Does Stomach Acid Play a Role in Yeast Infections?

10/20/2020 | 2 min. read

Dr. Briana Sinatra

Dr. Briana Sinatra

If you’ve ever had one, you know how extremely uncomfortable a yeast infection is! And unfortunately, they can be recurrent. Yeast infections can occur anywhere in your body, but common sites include your skin, along your digestive tract, around your groin, or in your vagina, with symptoms including itchy, red, raw patches with white plaques or curdy discharge.

Causes of Yeast Infections

Many things cause yeast infections, including:

  • Depressed immune system
  • Antibiotic use
  • Poor eating habits (excess sugar)
  • Hormone changes during pregnancy or menopause

Most of these factors can impact your digestion, causing a negative imbalance in your gut bacteria. This is problematic because, while yeast grows naturally on your skin, in your gut, and on all your mucus membranes—and is meant to be there—you need an abundance of healthy gut bacteria to help keep the yeast in check so it doesn’t grow out of control and cause an infection.

How to Prevent Yeast Infections

To help prevent getting yeast infections it’s important to keep your gut healthy. This is where stomach acid comes into play. Unfortunately, in our society we often focus on the negative aspect of stomach acid and the perceived symptomology of too much stomach acid. Heartburn and GERD are extremely common conditions and one of the main treatments is to suppress stomach acid production with antacids, proton pump inhibitors (PPIs), or H2 blockers.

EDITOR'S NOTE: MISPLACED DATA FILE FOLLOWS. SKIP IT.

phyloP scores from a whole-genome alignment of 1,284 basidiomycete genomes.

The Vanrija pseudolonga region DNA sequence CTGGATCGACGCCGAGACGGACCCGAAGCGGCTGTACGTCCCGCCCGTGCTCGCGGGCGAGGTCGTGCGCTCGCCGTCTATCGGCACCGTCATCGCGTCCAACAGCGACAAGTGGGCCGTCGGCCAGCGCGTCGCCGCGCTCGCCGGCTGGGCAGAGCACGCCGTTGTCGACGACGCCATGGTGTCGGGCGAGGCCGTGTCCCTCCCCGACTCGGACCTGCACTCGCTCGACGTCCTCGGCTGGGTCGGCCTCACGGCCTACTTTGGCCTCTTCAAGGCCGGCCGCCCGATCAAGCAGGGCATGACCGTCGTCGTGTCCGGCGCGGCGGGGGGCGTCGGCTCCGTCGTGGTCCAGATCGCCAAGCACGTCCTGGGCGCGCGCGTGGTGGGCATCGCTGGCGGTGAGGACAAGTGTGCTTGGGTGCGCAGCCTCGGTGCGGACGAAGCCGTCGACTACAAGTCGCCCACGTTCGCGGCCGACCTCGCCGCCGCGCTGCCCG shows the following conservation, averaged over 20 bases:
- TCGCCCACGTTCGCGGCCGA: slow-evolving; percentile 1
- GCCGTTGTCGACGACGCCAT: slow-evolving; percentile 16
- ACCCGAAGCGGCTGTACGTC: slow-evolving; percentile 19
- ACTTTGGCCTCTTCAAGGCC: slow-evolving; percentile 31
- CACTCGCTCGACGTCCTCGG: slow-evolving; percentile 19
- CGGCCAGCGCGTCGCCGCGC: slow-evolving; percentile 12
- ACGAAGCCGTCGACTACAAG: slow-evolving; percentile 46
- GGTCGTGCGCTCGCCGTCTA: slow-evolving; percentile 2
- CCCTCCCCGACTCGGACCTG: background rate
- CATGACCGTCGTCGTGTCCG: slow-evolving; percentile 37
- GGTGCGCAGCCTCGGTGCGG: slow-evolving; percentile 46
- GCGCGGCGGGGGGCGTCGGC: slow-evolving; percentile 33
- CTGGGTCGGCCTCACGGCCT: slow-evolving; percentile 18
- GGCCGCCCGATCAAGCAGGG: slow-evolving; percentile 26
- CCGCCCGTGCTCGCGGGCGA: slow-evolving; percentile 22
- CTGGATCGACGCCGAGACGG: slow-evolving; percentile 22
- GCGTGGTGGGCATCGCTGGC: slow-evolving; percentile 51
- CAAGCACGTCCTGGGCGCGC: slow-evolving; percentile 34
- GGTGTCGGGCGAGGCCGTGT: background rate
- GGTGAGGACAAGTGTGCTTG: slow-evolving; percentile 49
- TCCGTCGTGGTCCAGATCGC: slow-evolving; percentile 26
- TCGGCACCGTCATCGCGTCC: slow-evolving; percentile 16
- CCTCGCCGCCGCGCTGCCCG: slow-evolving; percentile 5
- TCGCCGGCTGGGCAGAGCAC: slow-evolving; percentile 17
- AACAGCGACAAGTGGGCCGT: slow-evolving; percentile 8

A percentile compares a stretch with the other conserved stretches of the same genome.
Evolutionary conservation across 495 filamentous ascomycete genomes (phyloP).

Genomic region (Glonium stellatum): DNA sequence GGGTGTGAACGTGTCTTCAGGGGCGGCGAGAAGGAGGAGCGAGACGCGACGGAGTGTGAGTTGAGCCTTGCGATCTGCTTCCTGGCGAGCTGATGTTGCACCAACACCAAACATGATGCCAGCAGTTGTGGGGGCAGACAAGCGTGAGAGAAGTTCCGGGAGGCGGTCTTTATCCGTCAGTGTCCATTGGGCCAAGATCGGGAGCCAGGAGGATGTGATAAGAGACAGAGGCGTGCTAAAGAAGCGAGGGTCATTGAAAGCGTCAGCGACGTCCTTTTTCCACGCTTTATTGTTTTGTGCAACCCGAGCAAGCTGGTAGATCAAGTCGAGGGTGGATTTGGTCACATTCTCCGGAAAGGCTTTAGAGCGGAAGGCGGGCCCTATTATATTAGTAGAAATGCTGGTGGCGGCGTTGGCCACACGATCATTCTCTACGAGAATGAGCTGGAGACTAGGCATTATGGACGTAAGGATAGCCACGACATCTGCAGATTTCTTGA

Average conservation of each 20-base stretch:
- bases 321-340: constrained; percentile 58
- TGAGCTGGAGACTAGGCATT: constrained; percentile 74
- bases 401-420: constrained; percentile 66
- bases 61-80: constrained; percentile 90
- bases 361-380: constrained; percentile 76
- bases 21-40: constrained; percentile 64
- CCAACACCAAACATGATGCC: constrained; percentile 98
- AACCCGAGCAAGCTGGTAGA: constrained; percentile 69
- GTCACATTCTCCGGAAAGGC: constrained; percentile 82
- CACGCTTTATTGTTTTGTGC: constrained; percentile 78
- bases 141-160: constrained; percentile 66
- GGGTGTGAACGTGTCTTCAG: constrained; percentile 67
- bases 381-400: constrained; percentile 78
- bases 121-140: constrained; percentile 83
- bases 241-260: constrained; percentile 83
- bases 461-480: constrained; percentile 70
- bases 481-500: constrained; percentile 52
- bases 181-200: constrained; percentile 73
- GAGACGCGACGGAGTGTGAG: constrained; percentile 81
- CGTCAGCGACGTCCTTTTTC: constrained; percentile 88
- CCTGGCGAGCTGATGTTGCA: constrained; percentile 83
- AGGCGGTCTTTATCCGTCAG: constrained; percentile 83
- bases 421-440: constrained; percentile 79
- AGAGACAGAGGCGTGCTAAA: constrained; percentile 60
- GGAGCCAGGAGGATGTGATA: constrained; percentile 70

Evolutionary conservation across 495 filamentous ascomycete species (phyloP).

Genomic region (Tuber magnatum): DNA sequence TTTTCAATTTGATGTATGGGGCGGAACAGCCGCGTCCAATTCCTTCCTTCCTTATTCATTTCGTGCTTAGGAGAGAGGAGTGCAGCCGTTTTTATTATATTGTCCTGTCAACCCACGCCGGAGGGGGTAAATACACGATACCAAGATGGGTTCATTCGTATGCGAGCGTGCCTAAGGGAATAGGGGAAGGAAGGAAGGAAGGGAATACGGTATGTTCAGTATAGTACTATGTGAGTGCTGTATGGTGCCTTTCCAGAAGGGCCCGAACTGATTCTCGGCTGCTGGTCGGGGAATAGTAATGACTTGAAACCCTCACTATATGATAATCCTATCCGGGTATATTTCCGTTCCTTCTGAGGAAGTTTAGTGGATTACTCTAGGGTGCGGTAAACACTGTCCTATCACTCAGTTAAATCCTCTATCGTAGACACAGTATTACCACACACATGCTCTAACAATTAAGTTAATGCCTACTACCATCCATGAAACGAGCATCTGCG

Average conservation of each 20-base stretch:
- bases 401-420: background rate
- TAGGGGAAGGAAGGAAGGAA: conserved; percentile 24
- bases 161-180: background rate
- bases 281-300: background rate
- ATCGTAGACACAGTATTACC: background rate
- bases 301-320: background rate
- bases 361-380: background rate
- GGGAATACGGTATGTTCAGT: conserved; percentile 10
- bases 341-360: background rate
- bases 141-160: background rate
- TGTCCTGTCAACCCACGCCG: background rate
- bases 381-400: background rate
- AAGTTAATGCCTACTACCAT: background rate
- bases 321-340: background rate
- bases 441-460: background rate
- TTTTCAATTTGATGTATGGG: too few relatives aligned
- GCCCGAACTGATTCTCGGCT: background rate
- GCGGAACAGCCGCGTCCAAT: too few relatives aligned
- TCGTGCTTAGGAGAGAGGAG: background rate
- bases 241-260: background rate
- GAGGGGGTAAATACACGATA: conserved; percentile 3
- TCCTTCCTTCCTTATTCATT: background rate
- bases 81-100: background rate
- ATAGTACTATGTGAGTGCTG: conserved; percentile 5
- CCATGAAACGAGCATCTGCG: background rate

What’s less emphasized are the important reasons why our gut makes stomach acid and what it’s essential for:

  • Neutralizing harmful pathogens that enter the body through food
  • Activating the enzyme pepsin for the breakdown of proteins
  • Aiding in the absorption of nutrients from your food

Taking a medication to reduce stomach acid can leave your digestive system more vulnerable to candida overgrowth. In fact, according to a study in PubMed, candida populations in the mouth, esophagus, stomach, and upper small intestine were greatly increased in individuals taking acid-suppressing therapy, including both PPIs and H2 blockers. Those individuals were shown to also be more vulnerable to candida infections and the reoccurrence of them.

If you’re experiencing candida overgrowth or recurring yeast infections, it’s very important to look at the health of your gut. And if you’re currently taking a PPI (such as Prilosec, Prevacid, or Nexium) or H2 blocker (such as Tagamet, Zantac, or Pepsid) and experiencing yeast infections, I believe it’s definitely worthwhile to discuss alternate ways to address your GERD symptoms with your prescribing doctor.